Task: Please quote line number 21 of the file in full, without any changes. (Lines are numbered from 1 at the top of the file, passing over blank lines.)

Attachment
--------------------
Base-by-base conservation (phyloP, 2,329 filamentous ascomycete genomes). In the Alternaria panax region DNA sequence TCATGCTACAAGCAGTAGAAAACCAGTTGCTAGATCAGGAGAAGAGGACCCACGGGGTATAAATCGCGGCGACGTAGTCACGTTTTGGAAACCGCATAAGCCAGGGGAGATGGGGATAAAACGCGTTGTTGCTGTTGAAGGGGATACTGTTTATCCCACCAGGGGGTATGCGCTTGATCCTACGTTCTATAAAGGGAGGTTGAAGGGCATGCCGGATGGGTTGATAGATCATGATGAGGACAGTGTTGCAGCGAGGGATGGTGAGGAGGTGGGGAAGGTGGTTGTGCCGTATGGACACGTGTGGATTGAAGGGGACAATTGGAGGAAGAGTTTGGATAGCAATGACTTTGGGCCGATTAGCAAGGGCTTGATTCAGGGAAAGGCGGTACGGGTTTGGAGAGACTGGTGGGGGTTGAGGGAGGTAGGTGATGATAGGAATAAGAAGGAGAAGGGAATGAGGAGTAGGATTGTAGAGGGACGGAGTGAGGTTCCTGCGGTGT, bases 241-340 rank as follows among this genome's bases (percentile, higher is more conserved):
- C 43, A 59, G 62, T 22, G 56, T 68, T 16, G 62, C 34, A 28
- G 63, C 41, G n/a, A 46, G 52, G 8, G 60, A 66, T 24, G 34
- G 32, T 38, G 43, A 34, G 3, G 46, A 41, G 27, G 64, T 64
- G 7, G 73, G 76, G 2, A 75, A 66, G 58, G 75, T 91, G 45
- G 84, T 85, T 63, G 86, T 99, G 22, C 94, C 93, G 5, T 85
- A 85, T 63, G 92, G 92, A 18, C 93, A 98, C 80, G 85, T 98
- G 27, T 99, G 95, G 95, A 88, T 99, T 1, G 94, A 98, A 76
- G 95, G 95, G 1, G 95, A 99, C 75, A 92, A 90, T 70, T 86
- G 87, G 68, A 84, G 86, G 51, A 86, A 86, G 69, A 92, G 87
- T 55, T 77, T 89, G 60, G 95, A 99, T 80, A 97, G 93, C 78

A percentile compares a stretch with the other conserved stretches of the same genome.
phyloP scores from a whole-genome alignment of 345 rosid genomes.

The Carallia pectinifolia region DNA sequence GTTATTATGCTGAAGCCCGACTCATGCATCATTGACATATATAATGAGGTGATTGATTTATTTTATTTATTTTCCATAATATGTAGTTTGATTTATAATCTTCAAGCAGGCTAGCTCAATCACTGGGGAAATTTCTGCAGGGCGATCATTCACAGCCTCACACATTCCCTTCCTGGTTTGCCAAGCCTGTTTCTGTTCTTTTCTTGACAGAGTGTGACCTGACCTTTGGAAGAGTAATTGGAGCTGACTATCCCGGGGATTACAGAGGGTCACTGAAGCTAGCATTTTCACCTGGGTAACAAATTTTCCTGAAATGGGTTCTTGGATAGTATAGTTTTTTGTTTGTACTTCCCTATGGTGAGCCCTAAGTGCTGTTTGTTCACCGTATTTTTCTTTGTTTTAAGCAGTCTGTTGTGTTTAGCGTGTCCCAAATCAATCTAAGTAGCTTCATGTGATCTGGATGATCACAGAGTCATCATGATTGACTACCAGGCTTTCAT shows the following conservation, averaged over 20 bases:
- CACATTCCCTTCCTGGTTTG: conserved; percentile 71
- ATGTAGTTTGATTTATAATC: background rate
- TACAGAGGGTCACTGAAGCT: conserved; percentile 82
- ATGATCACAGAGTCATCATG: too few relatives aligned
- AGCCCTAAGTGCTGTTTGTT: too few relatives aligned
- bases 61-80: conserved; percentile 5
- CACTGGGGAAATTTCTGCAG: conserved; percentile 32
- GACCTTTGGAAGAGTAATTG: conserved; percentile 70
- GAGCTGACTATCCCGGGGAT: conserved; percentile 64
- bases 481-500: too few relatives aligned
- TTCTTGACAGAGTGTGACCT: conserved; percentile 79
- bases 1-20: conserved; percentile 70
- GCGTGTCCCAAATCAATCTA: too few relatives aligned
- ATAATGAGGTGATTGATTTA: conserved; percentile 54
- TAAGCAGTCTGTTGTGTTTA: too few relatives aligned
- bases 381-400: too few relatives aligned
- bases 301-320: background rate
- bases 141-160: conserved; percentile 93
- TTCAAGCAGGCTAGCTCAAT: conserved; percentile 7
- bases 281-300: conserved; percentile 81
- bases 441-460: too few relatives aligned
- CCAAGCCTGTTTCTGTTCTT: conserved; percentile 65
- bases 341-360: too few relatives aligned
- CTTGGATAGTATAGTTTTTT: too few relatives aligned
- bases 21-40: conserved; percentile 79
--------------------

- CACTGGGGAAATTTCTGCAG: conserved; percentile 32